Symptoms of Migraines

By Timothy Sexton

  • Overview

    A migraine is actually a chronic disorder where the headache is the most common and most well-known symptom. What distinguishes the migraine from other types of headaches like cluster and tension headaches are the associated symptoms, many of which can be just as aggravating and debilitating as the pain in the head itself.
  • Auras

    Migraines essentially come in two distinct varieties: migraines with aura and migraines without aura. The word aura has the connotation of visual disturbances and this is usually the case, but an aura can also result in an auditory hallucinations. Auras typically precede the actual headache itself by about a half hour and can include such things as flickering lights, seeing spots, the appearance of brightly colored hues as well as a feeling of pins and needles in the extremities. With auditory aura, one may hear sounds.
  • Prodome Symptoms

    About half of all migraine sufferers experience one or more effects known as prodomal symptoms. These are symptoms that begin showing up as early as two or three days before the headache arrives. Among the prodomal symptoms to be aware of are insomnia, irritability or other changes in mood, fatigue or euphoria and food cravings.

  • Abdominal Migraine

    A good example of why migraines should not be confused with the headaches that most often accompany them is the abdominal migraine. This type of migraine generally is associated with children. The most obvious symptom is abdominal pain that may last for several days, but the sufferer may also exhibit symptoms such as a loss of color, nausea and even vomiting.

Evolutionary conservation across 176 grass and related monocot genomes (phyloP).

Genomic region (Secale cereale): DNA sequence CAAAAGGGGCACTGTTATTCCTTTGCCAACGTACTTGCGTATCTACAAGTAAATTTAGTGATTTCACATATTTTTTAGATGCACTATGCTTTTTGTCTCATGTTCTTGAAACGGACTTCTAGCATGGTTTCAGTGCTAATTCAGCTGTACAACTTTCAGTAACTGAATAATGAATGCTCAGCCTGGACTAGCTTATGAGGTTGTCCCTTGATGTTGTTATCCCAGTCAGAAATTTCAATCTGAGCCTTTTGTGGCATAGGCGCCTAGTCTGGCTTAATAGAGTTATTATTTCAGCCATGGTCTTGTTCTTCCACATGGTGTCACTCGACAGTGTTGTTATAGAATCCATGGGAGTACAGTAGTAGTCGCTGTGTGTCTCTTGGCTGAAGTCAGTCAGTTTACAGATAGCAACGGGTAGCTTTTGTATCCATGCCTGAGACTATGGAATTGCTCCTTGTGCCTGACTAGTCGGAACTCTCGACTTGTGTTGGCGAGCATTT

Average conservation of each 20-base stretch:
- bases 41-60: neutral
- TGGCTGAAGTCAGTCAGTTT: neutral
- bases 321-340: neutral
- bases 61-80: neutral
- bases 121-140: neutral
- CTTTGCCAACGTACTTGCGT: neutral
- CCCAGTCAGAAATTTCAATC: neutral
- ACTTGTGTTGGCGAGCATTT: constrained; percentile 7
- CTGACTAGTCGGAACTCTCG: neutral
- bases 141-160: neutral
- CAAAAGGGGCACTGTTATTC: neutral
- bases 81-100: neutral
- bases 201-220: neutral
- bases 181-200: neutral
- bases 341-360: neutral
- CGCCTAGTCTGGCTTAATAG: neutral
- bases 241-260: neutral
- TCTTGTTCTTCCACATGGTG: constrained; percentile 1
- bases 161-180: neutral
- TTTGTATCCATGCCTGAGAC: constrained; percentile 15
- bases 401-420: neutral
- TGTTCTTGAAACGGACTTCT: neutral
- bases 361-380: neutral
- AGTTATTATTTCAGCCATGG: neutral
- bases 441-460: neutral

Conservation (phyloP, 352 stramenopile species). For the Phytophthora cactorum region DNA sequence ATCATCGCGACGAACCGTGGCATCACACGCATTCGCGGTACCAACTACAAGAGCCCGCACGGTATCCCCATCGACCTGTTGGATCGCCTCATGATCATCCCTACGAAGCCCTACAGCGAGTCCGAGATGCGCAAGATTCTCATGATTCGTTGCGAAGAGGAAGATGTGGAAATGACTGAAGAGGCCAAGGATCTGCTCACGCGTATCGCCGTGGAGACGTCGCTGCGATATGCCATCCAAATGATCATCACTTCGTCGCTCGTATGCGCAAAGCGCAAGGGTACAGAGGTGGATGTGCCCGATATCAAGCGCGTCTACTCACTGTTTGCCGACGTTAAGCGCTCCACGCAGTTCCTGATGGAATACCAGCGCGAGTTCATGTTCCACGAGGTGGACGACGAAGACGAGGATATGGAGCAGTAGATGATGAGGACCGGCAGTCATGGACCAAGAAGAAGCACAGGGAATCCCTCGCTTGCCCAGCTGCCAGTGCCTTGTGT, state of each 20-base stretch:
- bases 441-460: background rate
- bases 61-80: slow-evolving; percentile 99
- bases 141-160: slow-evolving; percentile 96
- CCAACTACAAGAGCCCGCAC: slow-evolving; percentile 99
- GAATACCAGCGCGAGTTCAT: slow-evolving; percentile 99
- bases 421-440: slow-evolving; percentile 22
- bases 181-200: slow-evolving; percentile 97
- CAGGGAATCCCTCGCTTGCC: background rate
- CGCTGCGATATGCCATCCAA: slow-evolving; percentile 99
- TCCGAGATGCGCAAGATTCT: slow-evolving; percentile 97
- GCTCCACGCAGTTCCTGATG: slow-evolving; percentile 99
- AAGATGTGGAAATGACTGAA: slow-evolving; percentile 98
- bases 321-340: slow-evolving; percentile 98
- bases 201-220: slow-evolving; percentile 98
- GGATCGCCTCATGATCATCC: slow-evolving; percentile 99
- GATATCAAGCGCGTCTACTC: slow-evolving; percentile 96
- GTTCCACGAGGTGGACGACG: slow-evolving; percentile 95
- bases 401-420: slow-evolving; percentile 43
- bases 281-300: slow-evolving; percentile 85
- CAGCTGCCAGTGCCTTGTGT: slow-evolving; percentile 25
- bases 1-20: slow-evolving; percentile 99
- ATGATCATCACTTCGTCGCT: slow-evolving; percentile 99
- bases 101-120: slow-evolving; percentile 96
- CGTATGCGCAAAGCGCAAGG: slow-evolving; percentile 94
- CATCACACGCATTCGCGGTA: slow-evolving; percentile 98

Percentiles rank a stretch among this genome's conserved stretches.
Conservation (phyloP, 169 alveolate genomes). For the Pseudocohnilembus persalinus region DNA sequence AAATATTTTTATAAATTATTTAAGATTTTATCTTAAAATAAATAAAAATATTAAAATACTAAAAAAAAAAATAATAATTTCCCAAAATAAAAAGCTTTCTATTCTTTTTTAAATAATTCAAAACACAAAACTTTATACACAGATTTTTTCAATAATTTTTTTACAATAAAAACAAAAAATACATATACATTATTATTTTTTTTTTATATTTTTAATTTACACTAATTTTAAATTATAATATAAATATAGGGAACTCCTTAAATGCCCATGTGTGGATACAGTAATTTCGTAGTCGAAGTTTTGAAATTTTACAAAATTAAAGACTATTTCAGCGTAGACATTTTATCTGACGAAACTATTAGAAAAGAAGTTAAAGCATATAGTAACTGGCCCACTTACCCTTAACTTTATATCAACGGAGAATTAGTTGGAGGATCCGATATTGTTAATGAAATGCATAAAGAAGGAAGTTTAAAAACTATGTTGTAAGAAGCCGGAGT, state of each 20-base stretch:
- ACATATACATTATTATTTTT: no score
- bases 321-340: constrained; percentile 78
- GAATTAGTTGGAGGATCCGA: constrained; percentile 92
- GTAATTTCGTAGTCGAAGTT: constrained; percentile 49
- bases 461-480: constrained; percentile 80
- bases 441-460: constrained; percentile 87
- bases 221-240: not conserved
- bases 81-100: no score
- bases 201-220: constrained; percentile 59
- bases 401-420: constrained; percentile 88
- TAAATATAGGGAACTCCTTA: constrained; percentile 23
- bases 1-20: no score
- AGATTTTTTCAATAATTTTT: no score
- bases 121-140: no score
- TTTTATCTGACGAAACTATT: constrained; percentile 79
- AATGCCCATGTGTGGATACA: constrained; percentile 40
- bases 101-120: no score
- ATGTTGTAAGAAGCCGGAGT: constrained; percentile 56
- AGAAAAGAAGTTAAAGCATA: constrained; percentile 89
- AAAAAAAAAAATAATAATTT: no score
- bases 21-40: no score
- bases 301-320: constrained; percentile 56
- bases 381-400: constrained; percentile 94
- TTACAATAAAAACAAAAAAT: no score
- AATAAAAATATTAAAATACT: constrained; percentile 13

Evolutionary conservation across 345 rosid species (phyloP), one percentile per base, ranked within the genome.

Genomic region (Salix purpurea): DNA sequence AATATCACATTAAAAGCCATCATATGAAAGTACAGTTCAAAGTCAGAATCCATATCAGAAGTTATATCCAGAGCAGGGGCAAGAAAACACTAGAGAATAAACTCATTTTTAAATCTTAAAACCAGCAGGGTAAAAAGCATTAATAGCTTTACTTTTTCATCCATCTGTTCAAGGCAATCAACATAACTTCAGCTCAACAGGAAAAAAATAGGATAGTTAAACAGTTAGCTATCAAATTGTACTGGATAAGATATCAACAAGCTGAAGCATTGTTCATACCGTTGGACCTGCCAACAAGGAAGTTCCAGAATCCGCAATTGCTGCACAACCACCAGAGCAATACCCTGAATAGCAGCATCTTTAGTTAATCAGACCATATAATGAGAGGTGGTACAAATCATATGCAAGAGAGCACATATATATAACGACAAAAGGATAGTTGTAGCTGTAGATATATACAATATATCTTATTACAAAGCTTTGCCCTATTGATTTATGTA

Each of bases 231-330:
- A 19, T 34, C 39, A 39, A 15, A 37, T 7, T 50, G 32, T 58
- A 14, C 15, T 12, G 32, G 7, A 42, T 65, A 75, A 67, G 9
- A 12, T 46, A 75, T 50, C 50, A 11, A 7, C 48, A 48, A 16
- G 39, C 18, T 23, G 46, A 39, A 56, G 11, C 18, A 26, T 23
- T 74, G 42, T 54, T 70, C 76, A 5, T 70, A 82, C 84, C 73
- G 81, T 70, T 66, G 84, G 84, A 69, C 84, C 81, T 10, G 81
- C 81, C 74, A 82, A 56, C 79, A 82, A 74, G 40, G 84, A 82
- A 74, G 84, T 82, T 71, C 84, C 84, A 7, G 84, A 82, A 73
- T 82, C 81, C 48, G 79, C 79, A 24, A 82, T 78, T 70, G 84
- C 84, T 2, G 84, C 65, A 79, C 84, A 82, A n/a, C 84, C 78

• Facial Pain

    A kind of migraine officially known as carotidynia is characterized by facial pain, especially pain associated with the jaw. This pain can vary from person to person; some report a pain that is dull and aching while others report feeling a sharp, piercing pain that can shoot from the jaw down the neck. In addition, this kind of migraine may produce swelling or soreness in the neck.
  • Eye Pain

    Ophthalmoplegic migraines are characterized by an intense pain that seems to be located directly behind the eye. As the headache gets worse, a visual sign of this type of migraine is a drooping of the eyelid and a paralysis of the eye muscles often develops. Very often, this kind of migraine also produces vomiting.
  • Confusion

    Both migraines with and without auras can often lead to feelings of confusion in the sufferer. The anxiety produced by the onset of a migraine may at times not even be accompanied by a headache at all, leading to even more anxiety.
  • Difficulty Speaking

    Those who are suffering the effect of confusion often have trouble speaking clearly, but even when the ability to think rationally is retained, a migraine sufferer may not be able to put those thoughts into words. The inability to speak clearly or pronounce words is not a common symptom of migraine, but can still be one of the most frightening and debilitating.
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